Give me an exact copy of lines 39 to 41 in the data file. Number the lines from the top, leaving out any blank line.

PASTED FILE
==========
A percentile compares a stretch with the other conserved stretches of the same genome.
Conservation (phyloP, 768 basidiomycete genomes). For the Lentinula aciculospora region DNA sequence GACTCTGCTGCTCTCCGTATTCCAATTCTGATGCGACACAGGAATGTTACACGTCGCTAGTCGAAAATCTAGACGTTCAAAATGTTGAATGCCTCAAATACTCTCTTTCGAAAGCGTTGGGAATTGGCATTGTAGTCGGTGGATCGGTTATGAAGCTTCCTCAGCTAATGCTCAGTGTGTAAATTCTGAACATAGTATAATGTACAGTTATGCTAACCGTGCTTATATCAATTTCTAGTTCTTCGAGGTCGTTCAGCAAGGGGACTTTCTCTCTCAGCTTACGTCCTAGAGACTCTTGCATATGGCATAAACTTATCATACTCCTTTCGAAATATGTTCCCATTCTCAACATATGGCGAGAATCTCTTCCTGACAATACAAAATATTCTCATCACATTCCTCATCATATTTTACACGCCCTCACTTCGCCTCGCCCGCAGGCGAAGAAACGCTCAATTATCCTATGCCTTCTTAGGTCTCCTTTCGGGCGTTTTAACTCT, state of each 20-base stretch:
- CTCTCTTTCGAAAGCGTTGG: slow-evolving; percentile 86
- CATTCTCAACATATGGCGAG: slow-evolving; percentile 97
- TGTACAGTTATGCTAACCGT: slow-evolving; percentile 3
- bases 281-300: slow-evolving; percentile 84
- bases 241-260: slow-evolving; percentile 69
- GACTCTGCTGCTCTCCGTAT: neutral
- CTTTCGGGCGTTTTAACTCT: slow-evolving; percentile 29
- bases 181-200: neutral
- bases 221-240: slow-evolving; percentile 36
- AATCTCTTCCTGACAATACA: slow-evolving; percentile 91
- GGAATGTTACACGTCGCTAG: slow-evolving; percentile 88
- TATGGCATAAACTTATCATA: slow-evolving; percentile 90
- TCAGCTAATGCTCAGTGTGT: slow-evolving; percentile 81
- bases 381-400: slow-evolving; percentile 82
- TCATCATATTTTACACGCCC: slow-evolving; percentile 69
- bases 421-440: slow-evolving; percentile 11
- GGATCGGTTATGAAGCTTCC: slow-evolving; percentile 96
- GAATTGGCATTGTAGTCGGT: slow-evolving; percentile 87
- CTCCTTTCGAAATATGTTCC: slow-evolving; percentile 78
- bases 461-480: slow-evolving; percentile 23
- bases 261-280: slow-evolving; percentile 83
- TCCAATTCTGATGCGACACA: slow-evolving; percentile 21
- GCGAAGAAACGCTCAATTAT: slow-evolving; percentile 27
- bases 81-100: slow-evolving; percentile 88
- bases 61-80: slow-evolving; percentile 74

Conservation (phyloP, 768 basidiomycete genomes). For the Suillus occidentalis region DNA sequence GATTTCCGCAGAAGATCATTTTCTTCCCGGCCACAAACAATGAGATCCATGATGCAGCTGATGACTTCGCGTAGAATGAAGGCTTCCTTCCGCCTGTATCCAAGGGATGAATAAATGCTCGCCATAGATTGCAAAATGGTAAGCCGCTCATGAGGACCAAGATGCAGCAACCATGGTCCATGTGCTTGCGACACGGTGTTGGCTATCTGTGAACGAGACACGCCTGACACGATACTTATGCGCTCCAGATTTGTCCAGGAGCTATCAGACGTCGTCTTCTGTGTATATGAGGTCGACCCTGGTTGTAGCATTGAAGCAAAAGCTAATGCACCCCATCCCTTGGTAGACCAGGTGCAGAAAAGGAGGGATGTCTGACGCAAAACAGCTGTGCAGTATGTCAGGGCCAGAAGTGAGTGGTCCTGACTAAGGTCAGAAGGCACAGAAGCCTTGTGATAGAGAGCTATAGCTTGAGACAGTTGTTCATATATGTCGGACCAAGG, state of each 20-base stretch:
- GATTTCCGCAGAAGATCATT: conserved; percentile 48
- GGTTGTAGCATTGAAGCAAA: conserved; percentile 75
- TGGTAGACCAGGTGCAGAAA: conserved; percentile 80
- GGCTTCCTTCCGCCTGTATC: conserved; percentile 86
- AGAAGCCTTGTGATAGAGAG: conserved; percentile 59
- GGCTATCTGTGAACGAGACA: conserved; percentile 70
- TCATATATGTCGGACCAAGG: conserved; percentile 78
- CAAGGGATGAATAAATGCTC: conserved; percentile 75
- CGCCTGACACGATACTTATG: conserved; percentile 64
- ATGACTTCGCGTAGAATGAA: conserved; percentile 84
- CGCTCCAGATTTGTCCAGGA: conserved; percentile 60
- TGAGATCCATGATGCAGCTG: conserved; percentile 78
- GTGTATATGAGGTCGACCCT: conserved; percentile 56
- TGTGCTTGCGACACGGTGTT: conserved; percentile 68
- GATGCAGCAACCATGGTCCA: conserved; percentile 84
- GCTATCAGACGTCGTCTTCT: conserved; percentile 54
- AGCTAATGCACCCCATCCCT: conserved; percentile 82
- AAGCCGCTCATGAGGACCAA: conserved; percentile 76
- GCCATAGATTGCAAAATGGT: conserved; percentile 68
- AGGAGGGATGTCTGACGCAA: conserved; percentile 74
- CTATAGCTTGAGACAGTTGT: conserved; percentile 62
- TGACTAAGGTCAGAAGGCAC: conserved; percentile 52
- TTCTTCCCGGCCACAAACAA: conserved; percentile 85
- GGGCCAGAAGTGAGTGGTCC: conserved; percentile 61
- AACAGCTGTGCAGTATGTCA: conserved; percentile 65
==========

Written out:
- CGCTCCAGATTTGTCCAGGA: conserved; percentile 60
- TGAGATCCATGATGCAGCTG: conserved; percentile 78
- GTGTATATGAGGTCGACCCT: conserved; percentile 56